our heads are some brown, some black, some auburn, Men. He's right noble; s iskt fillimizin
some bald, but that our wits are so diversely colLet him be callid for.
oured, and truly, I think, if all our wits were to 1 Sen. Call for Coriolanus.vne bio issue out of oue skull, they would fly east; west,
tho and their consent of one direct way Off. He doth appear.
compass. Men. The senate, Coriolanus, are well pleas'd 2 Cit.
my wit A
you so? Which way, do ycu judge To make thee consul.
fly. Cor. I do owe them still out of 5 55,1?.
your wit will not so soon but'as My life, and services.
another man's will, 'tis strongly wedged up in a Men. It then remains, s.2.4 is of: 110043
block-head: but, if it were at liberty, 't would, sure That you do speak to the people. rubrica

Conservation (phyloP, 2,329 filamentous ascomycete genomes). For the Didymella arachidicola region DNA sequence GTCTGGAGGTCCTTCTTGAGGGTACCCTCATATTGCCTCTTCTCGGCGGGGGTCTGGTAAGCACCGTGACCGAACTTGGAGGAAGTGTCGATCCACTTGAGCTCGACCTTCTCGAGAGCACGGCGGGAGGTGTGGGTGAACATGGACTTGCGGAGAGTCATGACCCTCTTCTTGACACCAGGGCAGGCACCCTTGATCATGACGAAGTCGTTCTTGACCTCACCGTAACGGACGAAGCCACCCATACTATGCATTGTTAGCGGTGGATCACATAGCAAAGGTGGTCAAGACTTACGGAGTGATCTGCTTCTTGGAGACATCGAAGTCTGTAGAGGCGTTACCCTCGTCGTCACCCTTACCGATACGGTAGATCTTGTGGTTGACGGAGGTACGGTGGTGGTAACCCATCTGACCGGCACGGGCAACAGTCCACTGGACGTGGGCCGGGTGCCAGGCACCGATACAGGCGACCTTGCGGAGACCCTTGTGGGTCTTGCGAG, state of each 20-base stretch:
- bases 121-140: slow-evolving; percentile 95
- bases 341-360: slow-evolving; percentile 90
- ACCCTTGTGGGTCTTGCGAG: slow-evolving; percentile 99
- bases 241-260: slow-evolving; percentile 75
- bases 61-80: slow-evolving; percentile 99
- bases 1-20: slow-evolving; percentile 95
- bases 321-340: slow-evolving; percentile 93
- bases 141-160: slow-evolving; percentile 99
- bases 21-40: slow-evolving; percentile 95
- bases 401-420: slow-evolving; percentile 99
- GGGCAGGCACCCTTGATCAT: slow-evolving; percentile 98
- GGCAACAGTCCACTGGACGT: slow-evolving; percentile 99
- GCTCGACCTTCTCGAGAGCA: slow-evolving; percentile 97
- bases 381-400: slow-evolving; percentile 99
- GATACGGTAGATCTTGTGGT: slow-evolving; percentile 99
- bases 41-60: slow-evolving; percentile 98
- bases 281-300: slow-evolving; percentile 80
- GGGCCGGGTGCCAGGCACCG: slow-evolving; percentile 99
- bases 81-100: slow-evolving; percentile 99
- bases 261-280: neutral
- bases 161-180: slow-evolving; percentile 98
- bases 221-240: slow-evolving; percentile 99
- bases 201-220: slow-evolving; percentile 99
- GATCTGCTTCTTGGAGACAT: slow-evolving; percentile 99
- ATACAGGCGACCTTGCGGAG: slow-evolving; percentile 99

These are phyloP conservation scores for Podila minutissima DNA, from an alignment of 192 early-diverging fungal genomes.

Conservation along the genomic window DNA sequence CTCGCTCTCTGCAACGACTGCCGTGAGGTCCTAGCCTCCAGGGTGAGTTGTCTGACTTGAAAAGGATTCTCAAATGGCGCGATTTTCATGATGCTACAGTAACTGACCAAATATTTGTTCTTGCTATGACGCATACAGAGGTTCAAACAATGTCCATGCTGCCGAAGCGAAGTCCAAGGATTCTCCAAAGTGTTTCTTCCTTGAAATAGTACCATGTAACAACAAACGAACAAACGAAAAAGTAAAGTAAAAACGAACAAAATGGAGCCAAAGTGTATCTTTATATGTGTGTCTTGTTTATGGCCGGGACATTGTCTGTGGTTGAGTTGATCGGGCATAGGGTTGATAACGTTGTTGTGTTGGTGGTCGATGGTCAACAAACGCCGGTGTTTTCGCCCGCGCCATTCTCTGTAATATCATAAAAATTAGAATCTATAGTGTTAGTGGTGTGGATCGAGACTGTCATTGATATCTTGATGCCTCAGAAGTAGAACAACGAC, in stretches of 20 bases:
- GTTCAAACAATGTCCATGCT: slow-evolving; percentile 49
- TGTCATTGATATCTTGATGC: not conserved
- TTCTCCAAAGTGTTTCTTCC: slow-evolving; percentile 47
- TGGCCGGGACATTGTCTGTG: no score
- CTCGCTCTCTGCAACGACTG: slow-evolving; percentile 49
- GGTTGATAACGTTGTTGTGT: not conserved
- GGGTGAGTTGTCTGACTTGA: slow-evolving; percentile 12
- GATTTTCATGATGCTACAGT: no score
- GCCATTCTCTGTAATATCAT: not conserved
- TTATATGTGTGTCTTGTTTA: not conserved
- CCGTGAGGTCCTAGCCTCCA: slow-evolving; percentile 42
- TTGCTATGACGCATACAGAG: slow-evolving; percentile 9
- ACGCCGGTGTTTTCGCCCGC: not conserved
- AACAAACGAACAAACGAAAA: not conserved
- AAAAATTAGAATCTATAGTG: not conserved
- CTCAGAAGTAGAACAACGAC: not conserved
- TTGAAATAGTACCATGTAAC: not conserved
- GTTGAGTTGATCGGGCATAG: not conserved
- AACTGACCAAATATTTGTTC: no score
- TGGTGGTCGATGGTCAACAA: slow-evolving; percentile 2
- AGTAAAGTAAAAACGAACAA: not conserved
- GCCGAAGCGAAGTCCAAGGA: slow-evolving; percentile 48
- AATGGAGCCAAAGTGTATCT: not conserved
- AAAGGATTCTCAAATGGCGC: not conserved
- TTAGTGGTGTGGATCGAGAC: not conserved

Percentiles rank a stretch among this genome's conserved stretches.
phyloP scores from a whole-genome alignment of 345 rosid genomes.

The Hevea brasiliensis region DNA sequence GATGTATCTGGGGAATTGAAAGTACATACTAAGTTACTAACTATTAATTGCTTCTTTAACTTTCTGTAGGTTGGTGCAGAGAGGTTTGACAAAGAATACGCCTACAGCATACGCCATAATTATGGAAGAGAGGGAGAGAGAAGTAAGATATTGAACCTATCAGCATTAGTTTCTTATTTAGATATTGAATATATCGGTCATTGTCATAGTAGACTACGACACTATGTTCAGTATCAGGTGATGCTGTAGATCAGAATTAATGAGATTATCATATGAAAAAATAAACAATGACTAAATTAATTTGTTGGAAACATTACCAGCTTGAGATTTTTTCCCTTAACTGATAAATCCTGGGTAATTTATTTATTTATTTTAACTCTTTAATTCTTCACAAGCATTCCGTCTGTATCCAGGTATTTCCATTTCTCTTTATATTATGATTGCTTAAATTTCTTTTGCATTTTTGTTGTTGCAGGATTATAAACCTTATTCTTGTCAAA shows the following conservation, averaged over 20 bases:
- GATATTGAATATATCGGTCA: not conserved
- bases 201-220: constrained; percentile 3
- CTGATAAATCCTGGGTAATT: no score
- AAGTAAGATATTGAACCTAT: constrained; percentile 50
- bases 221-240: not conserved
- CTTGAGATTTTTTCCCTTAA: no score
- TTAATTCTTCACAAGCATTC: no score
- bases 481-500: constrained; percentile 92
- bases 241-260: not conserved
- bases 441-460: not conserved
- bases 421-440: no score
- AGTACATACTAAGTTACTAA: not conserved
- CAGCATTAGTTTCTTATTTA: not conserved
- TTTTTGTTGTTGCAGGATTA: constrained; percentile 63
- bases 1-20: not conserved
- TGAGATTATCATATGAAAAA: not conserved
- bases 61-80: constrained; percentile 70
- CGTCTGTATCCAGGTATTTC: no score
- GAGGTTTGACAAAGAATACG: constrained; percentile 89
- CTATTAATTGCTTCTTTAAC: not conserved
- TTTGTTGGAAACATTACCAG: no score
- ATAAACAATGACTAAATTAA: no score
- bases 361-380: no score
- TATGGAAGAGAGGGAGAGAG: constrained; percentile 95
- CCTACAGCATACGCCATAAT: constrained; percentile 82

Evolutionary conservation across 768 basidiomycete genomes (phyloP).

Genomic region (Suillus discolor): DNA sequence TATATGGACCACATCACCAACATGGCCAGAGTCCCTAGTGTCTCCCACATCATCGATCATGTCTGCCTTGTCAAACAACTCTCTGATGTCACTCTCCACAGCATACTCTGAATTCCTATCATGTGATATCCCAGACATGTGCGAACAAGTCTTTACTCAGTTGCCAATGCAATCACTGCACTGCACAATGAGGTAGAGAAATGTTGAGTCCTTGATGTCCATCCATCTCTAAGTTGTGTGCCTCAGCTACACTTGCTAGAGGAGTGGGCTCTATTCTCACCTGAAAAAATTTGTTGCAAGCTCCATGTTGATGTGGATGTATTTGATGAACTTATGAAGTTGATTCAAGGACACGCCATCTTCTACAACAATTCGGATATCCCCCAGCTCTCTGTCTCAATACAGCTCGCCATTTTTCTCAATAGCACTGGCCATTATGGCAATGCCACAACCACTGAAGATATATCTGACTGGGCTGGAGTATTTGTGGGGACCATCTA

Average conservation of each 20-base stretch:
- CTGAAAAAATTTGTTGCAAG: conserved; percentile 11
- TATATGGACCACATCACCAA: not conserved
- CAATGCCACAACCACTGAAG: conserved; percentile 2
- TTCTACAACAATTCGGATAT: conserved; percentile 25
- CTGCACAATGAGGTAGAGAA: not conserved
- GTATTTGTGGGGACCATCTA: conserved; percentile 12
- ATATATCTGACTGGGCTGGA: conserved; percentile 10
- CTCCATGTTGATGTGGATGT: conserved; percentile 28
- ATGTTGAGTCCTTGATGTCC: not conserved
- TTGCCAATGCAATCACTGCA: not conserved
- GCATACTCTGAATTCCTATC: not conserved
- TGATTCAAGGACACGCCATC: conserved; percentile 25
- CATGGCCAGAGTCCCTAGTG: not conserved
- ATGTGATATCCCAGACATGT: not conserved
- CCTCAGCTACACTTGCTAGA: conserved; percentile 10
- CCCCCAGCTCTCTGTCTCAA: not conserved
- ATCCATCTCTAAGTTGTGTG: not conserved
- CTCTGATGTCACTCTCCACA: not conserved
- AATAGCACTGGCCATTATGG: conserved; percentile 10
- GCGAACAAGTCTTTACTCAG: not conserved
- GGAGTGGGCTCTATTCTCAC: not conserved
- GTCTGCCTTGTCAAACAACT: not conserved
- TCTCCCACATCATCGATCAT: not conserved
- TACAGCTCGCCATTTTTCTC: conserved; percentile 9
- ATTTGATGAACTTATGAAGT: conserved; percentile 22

southward. Cor. I do beseech you, Let me o'erleap that custom; for I cannot
3 Cit. To lose itself in a fog; where, being three in , For my wounds' sake, to give their suffrage: please would return for conscience' sake, to help to get That I may pass this doing.lt (you, thee a wife. Sic. Sir, the people
' without your tricks. Must have their voices ; neither will they 'bate One jot of ceremony.
3 Cit. Are you all resolved to give your voices ? Men. Put them not to't
4192 !ot 10
But that's no matter, the greater part carties it Pray you, go fit you to the custom; and the
to the people there was Take to you, as your predecessors, have, a Your honour with your form. sezon't
Coriolanus and Menenius.
Entertain the gown of humility; mark Cor. It is a part
Here he That I shall blush in acting, and might well i
his behaviour. We are not to stay altogether, but Be taken from the people. onorur til
to come by him where he stands, by ones, by twos, Bru, Mark you that for an [thus ; and by threes, He's to make his requests by par